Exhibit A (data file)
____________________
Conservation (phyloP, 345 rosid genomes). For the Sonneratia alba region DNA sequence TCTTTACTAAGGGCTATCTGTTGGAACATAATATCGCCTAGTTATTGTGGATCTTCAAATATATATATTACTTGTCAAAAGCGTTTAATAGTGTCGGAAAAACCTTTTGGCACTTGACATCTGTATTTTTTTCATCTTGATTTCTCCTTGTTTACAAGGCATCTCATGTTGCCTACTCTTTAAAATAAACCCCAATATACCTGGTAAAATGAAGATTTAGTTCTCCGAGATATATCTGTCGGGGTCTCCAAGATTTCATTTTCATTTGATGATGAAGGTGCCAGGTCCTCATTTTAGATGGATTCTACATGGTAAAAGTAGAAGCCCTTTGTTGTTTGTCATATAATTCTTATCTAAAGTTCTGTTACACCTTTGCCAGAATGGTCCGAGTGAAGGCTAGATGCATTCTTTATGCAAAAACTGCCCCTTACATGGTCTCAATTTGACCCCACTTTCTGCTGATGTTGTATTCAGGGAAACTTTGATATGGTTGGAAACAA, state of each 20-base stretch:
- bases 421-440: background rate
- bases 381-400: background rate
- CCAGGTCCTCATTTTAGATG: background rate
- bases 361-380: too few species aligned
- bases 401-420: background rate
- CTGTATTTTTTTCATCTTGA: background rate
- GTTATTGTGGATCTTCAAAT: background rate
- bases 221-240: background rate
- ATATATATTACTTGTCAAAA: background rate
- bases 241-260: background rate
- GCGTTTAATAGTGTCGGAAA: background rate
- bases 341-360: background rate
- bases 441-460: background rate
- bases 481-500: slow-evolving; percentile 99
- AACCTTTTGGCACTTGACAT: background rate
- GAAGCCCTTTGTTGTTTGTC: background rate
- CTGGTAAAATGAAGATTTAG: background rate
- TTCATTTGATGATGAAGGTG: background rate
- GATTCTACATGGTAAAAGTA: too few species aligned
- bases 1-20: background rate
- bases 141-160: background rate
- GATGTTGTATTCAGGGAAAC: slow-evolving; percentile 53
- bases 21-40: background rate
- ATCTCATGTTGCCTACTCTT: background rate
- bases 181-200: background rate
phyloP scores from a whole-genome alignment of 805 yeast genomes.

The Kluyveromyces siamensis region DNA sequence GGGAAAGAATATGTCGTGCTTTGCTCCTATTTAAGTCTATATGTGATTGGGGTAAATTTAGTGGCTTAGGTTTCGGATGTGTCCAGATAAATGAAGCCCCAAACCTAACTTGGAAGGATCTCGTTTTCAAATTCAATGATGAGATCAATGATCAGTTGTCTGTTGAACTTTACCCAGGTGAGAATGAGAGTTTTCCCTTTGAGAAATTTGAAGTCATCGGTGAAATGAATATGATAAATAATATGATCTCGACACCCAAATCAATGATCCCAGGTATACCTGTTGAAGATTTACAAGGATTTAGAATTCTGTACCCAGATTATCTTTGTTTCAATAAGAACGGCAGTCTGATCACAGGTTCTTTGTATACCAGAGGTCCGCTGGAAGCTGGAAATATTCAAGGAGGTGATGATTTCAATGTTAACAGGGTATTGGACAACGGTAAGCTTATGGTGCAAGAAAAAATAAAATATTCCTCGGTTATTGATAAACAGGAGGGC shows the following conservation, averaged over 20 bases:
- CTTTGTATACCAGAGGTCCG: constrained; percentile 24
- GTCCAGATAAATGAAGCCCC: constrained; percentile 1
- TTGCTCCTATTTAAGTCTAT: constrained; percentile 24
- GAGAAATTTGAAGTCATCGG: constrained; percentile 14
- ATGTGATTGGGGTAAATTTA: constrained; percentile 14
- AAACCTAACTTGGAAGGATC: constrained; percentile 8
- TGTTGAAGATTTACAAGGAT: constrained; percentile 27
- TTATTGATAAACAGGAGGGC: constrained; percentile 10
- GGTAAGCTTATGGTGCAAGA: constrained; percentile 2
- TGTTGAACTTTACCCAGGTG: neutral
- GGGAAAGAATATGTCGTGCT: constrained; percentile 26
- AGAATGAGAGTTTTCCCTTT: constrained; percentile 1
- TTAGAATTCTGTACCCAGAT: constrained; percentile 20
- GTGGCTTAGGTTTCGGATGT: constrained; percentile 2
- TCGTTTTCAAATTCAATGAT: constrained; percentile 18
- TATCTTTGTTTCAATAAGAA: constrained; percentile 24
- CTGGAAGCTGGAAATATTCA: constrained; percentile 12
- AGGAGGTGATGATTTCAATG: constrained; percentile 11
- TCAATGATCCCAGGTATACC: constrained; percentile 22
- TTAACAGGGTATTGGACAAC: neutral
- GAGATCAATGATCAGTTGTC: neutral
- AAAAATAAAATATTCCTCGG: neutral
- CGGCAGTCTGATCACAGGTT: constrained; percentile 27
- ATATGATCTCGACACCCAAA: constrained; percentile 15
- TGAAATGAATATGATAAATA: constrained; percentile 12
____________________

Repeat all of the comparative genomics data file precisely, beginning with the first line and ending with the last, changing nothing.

Conservation (phyloP, 345 rosid genomes). For the Sonneratia alba region DNA sequence TCTTTACTAAGGGCTATCTGTTGGAACATAATATCGCCTAGTTATTGTGGATCTTCAAATATATATATTACTTGTCAAAAGCGTTTAATAGTGTCGGAAAAACCTTTTGGCACTTGACATCTGTATTTTTTTCATCTTGATTTCTCCTTGTTTACAAGGCATCTCATGTTGCCTACTCTTTAAAATAAACCCCAATATACCTGGTAAAATGAAGATTTAGTTCTCCGAGATATATCTGTCGGGGTCTCCAAGATTTCATTTTCATTTGATGATGAAGGTGCCAGGTCCTCATTTTAGATGGATTCTACATGGTAAAAGTAGAAGCCCTTTGTTGTTTGTCATATAATTCTTATCTAAAGTTCTGTTACACCTTTGCCAGAATGGTCCGAGTGAAGGCTAGATGCATTCTTTATGCAAAAACTGCCCCTTACATGGTCTCAATTTGACCCCACTTTCTGCTGATGTTGTATTCAGGGAAACTTTGATATGGTTGGAAACAA, state of each 20-base stretch:
- bases 421-440: background rate
- bases 381-400: background rate
- CCAGGTCCTCATTTTAGATG: background rate
- bases 361-380: too few species aligned
- bases 401-420: background rate
- CTGTATTTTTTTCATCTTGA: background rate
- GTTATTGTGGATCTTCAAAT: background rate
- bases 221-240: background rate
- ATATATATTACTTGTCAAAA: background rate
- bases 241-260: background rate
- GCGTTTAATAGTGTCGGAAA: background rate
- bases 341-360: background rate
- bases 441-460: background rate
- bases 481-500: slow-evolving; percentile 99
- AACCTTTTGGCACTTGACAT: background rate
- GAAGCCCTTTGTTGTTTGTC: background rate
- CTGGTAAAATGAAGATTTAG: background rate
- TTCATTTGATGATGAAGGTG: background rate
- GATTCTACATGGTAAAAGTA: too few species aligned
- bases 1-20: background rate
- bases 141-160: background rate
- GATGTTGTATTCAGGGAAAC: slow-evolving; percentile 53
- bases 21-40: background rate
- ATCTCATGTTGCCTACTCTT: background rate
- bases 181-200: background rate
phyloP scores from a whole-genome alignment of 805 yeast genomes.

The Kluyveromyces siamensis region DNA sequence GGGAAAGAATATGTCGTGCTTTGCTCCTATTTAAGTCTATATGTGATTGGGGTAAATTTAGTGGCTTAGGTTTCGGATGTGTCCAGATAAATGAAGCCCCAAACCTAACTTGGAAGGATCTCGTTTTCAAATTCAATGATGAGATCAATGATCAGTTGTCTGTTGAACTTTACCCAGGTGAGAATGAGAGTTTTCCCTTTGAGAAATTTGAAGTCATCGGTGAAATGAATATGATAAATAATATGATCTCGACACCCAAATCAATGATCCCAGGTATACCTGTTGAAGATTTACAAGGATTTAGAATTCTGTACCCAGATTATCTTTGTTTCAATAAGAACGGCAGTCTGATCACAGGTTCTTTGTATACCAGAGGTCCGCTGGAAGCTGGAAATATTCAAGGAGGTGATGATTTCAATGTTAACAGGGTATTGGACAACGGTAAGCTTATGGTGCAAGAAAAAATAAAATATTCCTCGGTTATTGATAAACAGGAGGGC shows the following conservation, averaged over 20 bases:
- CTTTGTATACCAGAGGTCCG: constrained; percentile 24
- GTCCAGATAAATGAAGCCCC: constrained; percentile 1
- TTGCTCCTATTTAAGTCTAT: constrained; percentile 24
- GAGAAATTTGAAGTCATCGG: constrained; percentile 14
- ATGTGATTGGGGTAAATTTA: constrained; percentile 14
- AAACCTAACTTGGAAGGATC: constrained; percentile 8
- TGTTGAAGATTTACAAGGAT: constrained; percentile 27
- TTATTGATAAACAGGAGGGC: constrained; percentile 10
- GGTAAGCTTATGGTGCAAGA: constrained; percentile 2
- TGTTGAACTTTACCCAGGTG: neutral
- GGGAAAGAATATGTCGTGCT: constrained; percentile 26
- AGAATGAGAGTTTTCCCTTT: constrained; percentile 1
- TTAGAATTCTGTACCCAGAT: constrained; percentile 20
- GTGGCTTAGGTTTCGGATGT: constrained; percentile 2
- TCGTTTTCAAATTCAATGAT: constrained; percentile 18
- TATCTTTGTTTCAATAAGAA: constrained; percentile 24
- CTGGAAGCTGGAAATATTCA: constrained; percentile 12
- AGGAGGTGATGATTTCAATG: constrained; percentile 11
- TCAATGATCCCAGGTATACC: constrained; percentile 22
- TTAACAGGGTATTGGACAAC: neutral
- GAGATCAATGATCAGTTGTC: neutral
- AAAAATAAAATATTCCTCGG: neutral
- CGGCAGTCTGATCACAGGTT: constrained; percentile 27
- ATATGATCTCGACACCCAAA: constrained; percentile 15
- TGAAATGAATATGATAAATA: constrained; percentile 12